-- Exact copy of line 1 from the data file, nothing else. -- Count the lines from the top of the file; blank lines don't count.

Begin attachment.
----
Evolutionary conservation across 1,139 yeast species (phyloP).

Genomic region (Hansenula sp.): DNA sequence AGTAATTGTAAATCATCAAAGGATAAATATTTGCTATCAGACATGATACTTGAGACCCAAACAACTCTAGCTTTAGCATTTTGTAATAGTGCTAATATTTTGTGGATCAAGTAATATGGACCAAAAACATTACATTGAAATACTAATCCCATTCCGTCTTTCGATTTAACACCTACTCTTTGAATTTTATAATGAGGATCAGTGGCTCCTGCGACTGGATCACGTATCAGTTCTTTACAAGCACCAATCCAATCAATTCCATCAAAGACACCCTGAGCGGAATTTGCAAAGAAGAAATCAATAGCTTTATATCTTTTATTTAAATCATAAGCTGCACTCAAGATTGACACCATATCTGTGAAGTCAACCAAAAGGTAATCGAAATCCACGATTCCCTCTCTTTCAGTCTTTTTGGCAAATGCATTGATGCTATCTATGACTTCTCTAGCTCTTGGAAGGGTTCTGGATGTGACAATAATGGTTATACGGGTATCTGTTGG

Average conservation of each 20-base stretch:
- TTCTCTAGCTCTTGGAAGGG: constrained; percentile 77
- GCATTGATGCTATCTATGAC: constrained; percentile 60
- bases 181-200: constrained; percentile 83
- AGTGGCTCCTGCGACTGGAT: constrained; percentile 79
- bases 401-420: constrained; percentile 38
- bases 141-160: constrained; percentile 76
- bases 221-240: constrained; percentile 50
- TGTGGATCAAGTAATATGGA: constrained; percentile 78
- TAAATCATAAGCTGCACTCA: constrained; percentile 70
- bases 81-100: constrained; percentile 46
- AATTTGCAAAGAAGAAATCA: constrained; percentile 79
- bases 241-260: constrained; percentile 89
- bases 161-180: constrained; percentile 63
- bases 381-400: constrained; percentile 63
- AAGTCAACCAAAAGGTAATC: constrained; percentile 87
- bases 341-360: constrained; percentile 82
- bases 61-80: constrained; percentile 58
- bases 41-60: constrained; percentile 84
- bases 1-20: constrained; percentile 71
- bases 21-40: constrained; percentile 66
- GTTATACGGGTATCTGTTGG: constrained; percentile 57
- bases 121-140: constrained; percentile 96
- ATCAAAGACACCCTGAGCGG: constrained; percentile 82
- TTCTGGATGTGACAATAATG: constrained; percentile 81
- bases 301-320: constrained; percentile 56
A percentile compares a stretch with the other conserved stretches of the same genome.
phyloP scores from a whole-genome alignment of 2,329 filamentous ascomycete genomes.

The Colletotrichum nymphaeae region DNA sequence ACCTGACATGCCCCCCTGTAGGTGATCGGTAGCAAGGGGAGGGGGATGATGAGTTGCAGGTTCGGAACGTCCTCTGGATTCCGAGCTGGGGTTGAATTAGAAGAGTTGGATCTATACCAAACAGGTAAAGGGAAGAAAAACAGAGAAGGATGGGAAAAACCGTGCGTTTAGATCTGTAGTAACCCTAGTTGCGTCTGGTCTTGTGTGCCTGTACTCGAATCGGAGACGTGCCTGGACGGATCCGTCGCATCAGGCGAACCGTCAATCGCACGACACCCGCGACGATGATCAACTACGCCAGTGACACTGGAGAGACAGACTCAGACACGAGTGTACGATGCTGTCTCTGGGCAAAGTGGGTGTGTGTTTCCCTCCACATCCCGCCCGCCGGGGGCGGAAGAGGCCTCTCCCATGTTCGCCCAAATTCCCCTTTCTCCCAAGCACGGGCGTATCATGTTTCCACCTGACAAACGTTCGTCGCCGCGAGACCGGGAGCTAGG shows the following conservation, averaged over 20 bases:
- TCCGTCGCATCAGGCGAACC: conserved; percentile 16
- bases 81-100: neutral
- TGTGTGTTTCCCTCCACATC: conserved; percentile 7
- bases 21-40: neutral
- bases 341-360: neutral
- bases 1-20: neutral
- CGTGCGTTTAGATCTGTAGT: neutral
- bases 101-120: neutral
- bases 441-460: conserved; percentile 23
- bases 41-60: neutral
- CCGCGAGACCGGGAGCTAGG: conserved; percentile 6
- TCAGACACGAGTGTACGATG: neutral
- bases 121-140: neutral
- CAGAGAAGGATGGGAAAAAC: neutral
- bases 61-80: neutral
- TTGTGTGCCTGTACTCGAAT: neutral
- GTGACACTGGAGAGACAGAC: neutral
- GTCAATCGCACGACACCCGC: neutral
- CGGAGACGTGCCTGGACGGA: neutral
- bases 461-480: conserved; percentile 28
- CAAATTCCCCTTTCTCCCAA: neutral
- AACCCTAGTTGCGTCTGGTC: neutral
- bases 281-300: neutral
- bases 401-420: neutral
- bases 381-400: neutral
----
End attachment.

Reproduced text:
Evolutionary conservation across 1,139 yeast species (phyloP).